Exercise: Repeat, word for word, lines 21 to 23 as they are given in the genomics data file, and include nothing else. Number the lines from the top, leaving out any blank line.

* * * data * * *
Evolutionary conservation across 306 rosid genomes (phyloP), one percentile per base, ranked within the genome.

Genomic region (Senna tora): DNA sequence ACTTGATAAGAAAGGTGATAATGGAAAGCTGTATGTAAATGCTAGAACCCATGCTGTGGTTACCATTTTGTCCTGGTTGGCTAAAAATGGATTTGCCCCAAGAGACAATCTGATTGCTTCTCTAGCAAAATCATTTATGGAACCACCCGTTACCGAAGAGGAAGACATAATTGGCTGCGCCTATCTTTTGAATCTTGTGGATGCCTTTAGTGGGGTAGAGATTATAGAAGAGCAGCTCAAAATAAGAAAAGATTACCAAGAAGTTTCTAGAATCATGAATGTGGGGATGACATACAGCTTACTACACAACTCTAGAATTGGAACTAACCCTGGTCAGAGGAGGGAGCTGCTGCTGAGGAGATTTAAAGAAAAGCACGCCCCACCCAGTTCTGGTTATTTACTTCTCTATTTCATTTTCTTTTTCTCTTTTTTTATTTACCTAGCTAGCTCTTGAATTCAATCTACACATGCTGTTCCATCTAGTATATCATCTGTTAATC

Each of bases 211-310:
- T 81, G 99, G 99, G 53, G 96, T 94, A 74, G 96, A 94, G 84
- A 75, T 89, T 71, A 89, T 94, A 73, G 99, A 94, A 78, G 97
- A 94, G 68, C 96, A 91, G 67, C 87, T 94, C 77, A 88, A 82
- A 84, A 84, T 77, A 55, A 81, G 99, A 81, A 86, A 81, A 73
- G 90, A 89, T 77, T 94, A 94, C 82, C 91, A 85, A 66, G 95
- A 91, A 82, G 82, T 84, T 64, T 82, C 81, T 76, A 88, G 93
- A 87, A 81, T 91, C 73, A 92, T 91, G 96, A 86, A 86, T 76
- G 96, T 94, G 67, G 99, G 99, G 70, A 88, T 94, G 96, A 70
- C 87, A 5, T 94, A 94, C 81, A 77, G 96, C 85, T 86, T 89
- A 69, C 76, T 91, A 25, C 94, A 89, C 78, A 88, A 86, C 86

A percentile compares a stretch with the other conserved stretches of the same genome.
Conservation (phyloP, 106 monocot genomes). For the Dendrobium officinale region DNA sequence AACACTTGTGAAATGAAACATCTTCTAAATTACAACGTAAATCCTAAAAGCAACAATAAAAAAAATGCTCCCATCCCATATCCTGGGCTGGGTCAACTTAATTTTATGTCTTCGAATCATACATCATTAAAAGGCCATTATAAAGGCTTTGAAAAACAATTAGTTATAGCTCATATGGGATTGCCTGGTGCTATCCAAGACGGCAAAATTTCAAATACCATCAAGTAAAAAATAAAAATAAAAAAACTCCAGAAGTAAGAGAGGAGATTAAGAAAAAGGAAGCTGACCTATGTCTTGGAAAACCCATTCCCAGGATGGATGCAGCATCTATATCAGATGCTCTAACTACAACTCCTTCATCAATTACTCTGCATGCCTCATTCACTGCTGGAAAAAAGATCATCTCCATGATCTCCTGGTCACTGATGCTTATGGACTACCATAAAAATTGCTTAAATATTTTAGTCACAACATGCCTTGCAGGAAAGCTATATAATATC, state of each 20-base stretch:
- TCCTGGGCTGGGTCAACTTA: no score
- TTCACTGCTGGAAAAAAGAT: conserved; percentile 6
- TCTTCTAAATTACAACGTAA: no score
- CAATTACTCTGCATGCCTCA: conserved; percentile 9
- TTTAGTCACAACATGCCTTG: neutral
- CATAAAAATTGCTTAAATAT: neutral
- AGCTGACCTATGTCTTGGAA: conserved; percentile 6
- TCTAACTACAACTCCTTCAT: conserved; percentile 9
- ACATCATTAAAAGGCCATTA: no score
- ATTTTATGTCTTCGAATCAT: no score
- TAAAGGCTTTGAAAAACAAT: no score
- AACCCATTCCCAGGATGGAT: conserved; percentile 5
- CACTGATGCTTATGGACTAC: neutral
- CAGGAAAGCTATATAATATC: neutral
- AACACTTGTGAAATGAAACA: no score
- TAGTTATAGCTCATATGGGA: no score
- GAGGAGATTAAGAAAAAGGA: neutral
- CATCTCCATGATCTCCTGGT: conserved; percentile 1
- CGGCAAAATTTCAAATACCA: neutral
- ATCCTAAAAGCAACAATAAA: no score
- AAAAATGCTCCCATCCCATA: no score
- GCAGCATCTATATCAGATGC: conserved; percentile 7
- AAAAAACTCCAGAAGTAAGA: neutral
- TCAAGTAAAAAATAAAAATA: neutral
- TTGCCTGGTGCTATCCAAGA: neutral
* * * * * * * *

- CATAAAAATTGCTTAAATAT: neutral
- AGCTGACCTATGTCTTGGAA: conserved; percentile 6
- TCTAACTACAACTCCTTCAT: conserved; percentile 9